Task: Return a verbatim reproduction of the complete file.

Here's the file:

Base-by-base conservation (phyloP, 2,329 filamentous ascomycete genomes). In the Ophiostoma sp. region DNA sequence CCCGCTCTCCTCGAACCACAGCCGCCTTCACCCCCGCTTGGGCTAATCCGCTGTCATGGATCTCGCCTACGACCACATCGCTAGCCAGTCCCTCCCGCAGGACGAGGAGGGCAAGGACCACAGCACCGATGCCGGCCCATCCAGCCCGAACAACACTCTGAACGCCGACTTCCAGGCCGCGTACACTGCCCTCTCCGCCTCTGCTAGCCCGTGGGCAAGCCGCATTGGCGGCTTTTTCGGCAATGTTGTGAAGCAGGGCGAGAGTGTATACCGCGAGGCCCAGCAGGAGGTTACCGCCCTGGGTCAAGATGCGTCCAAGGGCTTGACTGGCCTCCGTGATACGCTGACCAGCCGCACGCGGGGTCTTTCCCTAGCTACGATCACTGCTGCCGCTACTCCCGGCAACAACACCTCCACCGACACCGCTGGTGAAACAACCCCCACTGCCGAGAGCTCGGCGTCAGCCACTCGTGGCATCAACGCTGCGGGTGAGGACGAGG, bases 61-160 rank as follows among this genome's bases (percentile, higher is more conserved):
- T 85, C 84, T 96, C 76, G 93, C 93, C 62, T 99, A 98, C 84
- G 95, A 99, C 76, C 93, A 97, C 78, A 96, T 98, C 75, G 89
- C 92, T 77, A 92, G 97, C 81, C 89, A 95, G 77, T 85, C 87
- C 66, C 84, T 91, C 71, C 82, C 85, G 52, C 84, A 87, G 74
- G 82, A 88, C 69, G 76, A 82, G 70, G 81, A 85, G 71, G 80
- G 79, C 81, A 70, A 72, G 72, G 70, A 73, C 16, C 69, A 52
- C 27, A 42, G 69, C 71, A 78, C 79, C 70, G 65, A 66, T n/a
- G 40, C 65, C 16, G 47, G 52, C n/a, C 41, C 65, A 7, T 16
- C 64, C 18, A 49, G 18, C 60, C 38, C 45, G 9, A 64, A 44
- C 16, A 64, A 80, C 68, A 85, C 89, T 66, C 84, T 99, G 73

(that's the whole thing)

Base-by-base conservation (phyloP, 2,329 filamentous ascomycete genomes). In the Ophiostoma sp. region DNA sequence CCCGCTCTCCTCGAACCACAGCCGCCTTCACCCCCGCTTGGGCTAATCCGCTGTCATGGATCTCGCCTACGACCACATCGCTAGCCAGTCCCTCCCGCAGGACGAGGAGGGCAAGGACCACAGCACCGATGCCGGCCCATCCAGCCCGAACAACACTCTGAACGCCGACTTCCAGGCCGCGTACACTGCCCTCTCCGCCTCTGCTAGCCCGTGGGCAAGCCGCATTGGCGGCTTTTTCGGCAATGTTGTGAAGCAGGGCGAGAGTGTATACCGCGAGGCCCAGCAGGAGGTTACCGCCCTGGGTCAAGATGCGTCCAAGGGCTTGACTGGCCTCCGTGATACGCTGACCAGCCGCACGCGGGGTCTTTCCCTAGCTACGATCACTGCTGCCGCTACTCCCGGCAACAACACCTCCACCGACACCGCTGGTGAAACAACCCCCACTGCCGAGAGCTCGGCGTCAGCCACTCGTGGCATCAACGCTGCGGGTGAGGACGAGG, bases 61-160 rank as follows among this genome's bases (percentile, higher is more conserved):
- T 85, C 84, T 96, C 76, G 93, C 93, C 62, T 99, A 98, C 84
- G 95, A 99, C 76, C 93, A 97, C 78, A 96, T 98, C 75, G 89
- C 92, T 77, A 92, G 97, C 81, C 89, A 95, G 77, T 85, C 87
- C 66, C 84, T 91, C 71, C 82, C 85, G 52, C 84, A 87, G 74
- G 82, A 88, C 69, G 76, A 82, G 70, G 81, A 85, G 71, G 80
- G 79, C 81, A 70, A 72, G 72, G 70, A 73, C 16, C 69, A 52
- C 27, A 42, G 69, C 71, A 78, C 79, C 70, G 65, A 66, T n/a
- G 40, C 65, C 16, G 47, G 52, C n/a, C 41, C 65, A 7, T 16
- C 64, C 18, A 49, G 18, C 60, C 38, C 45, G 9, A 64, A 44
- C 16, A 64, A 80, C 68, A 85, C 89, T 66, C 84, T 99, G 73